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Themesicon: navigation pathMapping and Texticon: navigation pathArchive/Map
The File Room (Muntadas, Antoni), 1994The Naturalist Gathers; Installation/Index (Blau, Douglas), 1992

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question of how these Modern and then Postmodern experiences inscribed themselves on the history of archives and encyclopaedic concepts in the 20th century.

Conditions of knowledge

«The technical structure of the archiving archive also determines the structure of the archivable content in the very way it is created and in its relation to the future.» [8] Here the technical structure relates both to the actual recording system and to decisions made by the «árchontes,» i.e., the gatekeepers. We must still ask with Vilém Flusser and Marshall McLuhan whether the isolating archive, thinking in terms of typifying and standardizing, has not now long been replaced by a «grainy» electromagnetic culture that withdraws from this arrangement into discrete elements? [9]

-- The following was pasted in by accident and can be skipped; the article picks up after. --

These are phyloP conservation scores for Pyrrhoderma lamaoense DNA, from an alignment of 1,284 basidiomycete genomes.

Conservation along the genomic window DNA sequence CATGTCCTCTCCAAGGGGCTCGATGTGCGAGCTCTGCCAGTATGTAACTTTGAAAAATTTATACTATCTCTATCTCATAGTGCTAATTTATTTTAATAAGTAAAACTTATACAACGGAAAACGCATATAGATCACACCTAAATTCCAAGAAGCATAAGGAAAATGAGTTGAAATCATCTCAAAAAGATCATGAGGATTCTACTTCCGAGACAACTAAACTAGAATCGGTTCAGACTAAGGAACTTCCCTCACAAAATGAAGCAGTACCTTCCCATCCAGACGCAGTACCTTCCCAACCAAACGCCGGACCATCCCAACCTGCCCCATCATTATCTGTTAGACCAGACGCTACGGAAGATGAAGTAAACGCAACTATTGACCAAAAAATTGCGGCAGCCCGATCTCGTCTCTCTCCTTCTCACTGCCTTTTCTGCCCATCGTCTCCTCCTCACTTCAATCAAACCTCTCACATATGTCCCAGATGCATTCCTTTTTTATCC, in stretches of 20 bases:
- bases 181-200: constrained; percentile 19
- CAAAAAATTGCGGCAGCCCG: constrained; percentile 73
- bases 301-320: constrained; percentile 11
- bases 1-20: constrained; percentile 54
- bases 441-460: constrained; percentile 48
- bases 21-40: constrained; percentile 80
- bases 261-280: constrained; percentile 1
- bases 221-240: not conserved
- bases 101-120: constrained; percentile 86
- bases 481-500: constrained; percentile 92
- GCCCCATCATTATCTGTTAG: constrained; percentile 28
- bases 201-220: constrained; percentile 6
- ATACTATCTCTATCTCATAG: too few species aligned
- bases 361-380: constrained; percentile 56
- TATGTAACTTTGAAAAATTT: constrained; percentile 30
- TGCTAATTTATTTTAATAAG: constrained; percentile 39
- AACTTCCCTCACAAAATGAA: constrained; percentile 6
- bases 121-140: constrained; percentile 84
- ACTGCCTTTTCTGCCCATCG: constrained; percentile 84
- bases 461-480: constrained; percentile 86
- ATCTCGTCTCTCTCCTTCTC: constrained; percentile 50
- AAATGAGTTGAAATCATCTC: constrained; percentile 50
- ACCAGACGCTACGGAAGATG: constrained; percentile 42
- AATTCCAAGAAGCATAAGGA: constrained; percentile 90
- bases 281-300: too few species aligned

Artistic strategies for revealing the archive's powers of definition start here. For example, Antoni Muntadas, in his collaborative Internet project «The File Room» (1994), responds to the connection between exclusion and (art-)political censorship by collecting cases of censorship from all over the world via the Internet and


making them available to anyone as a collection of documents there. What emerges here, in a particular field, is a counter-archive to postulated official writing of history.

The «Order of Things» (Michel Foucault) as a categorical and indexical problem, with its infinite seriality of digits, can be cited only as concept work (as in On Kawara's work for Documenta XI, for example), or as an alternative to accumulating marginal, unassuming things and events. Peter Piller collects newspaper photographs and arranges them in series like «Car touching,» «Thumbs up» or other surprising motifs from pictorial history, but they have lost their link with a newspaper item, a report about a real event or a real place. It is difficult, or even impossible, to devise a conceptual approach to reality in different media, something we increasingly see attempted in contemporary artistic production. But this is evidence that the archive's categorial topography continues to be relevant, whether in an art collection, a database or a catalogue. Douglas Blau provides an example relating to the topos of the index with his «Index from ‹The Naturalist Gathers›» (1992-97). [10] This text was

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